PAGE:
The cases of second cancers have lately been seeing an upward trend in terms of incidence. In the U.S., about one out of five new cases of cancer had the disease before.
Second cancer pertains to the growth of a new tumor outside of the original organ or tissue that had the malignancy, and not merely a recurrence or spread of the initial cancer. Many factors are associated with the occurrence of second cancers. Most of these risk factors are linked to the same genetic mutations that transpired before, while other cases are effects of previous cancer treatments such as radiation therapy.
Knowing what increases the risk of second cancers is critically vital to all cancer survivors, as experts say that being diagnosed with a second cancer is psychologically more traumatizing than the primary cancer.
The factors that may increase the risk of developing secondary cancer include:
Patients who have had cancers before they reached the age of 15 are more at risk of developing a secondary cancer. Because of a hereditary cancer syndrome, the therapies implemented and other associated factors, these patients are more at risk. With this, J. Leonard Lichtenfeld, MD, the deputy chief medical officer for the American Cancer Society Atlanta advises parents to keep track of their children's medical records and treatments as they advance in age. By keeping a complete data on file, patients who were once diagnosed with childhood cancers may have better prognosis should they encounter any health issues later in life.
In general, secondary cancers may develop solely because of aging. For example, men who were diagnosed with lung or colon cancer during the early stages of life may develop prostate cancer in their 80s or 90s, which according to experts, are somehow expected.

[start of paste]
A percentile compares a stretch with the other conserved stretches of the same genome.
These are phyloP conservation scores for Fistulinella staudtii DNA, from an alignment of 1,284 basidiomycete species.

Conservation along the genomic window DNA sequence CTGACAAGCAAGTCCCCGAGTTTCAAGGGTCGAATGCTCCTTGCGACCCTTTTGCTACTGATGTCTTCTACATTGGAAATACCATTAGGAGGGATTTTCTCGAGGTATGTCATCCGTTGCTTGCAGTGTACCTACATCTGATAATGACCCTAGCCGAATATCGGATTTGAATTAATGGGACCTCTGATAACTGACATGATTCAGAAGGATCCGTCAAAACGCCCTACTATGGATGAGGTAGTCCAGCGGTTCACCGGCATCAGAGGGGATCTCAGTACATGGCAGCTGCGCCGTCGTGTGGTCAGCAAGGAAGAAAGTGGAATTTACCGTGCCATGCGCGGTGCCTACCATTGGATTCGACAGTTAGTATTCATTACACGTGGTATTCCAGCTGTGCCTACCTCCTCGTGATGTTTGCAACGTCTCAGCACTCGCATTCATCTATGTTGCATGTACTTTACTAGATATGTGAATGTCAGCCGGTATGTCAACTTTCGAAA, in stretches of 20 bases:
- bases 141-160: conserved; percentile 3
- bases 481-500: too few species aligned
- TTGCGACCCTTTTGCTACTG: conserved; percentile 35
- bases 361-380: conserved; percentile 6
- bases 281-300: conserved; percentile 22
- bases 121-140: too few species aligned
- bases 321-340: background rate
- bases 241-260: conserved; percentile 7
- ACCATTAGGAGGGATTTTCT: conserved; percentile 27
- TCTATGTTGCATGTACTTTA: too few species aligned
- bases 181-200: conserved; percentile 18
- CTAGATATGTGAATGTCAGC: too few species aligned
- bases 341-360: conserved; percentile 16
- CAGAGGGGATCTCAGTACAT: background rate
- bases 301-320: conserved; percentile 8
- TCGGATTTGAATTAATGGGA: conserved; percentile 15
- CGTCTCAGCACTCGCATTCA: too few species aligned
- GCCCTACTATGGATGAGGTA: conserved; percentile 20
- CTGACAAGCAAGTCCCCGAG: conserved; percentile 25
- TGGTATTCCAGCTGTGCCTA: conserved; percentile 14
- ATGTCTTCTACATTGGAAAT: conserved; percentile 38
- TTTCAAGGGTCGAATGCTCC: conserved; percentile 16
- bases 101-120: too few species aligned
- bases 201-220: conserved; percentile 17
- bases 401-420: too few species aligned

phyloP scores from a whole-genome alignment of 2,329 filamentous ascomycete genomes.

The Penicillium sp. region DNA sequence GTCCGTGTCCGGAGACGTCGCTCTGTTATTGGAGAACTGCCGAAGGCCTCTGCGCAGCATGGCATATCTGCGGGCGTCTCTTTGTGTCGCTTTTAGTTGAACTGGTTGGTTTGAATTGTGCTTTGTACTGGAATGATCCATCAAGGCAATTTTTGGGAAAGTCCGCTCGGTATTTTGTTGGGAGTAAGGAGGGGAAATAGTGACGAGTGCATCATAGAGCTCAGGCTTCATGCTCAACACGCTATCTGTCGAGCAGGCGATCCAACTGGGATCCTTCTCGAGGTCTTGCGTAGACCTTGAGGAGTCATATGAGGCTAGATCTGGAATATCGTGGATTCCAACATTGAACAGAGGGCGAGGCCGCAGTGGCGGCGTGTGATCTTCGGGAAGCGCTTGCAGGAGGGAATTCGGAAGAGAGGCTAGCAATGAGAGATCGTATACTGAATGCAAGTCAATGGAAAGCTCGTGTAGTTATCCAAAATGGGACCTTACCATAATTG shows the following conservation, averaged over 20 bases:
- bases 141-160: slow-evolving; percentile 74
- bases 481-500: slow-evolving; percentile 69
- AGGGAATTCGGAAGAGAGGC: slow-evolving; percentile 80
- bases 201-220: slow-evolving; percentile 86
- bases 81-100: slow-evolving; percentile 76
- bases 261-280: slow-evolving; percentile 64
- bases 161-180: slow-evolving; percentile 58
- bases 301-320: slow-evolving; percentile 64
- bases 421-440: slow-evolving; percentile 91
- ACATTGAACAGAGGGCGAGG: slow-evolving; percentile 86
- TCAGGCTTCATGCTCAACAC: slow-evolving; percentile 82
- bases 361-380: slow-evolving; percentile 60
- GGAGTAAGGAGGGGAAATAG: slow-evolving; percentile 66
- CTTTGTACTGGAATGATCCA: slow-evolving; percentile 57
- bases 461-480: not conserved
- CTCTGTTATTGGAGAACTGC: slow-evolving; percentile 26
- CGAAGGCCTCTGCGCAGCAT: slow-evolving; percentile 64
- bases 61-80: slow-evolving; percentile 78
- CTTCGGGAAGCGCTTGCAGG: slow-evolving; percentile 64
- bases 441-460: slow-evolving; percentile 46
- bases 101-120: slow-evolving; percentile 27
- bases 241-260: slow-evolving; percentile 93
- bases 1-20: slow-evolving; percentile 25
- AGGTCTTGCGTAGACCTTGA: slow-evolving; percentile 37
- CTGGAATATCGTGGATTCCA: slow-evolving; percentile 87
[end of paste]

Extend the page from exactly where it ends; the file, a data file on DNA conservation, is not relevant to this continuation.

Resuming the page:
Familial History of Cancer
Genetics play an important role in determining possible secondary cancer development. Being adequately knowledgeable about the different diseases that family members have been diagnosed with may enhance treatment plans.
Scope of Primary Cancers
Some organs have similar tissue compositions; thus, carcinogens and other risk factors that caused one part of the body to develop cancer may also cause another organ to have the same fate. The immune system's vulnerability to a primary cancer may also explain why second cancers are more likely to occur.
Primary Cancer Treatment
Cancer treatments come with numerous side effects, including having increased risk of developing secondary cancers. According to the American Cancer Society, the risk of developing a second cancer depends on the area and dose of the initial radiation therapy. Chemotherapy is said to cause more increased risk than radiation therapy in terms of second cancer development. Chemotherapeutic drugs may alter the DNA of cells and are said to elevate the risk of second cancers as the dose is increased.
The risk of developing a second cancer is influenced by a variety of factors. Experts agree that to prevent such development, cancer survivors should not forego regular screening and should alter their lifestyles, as these are things they have control over.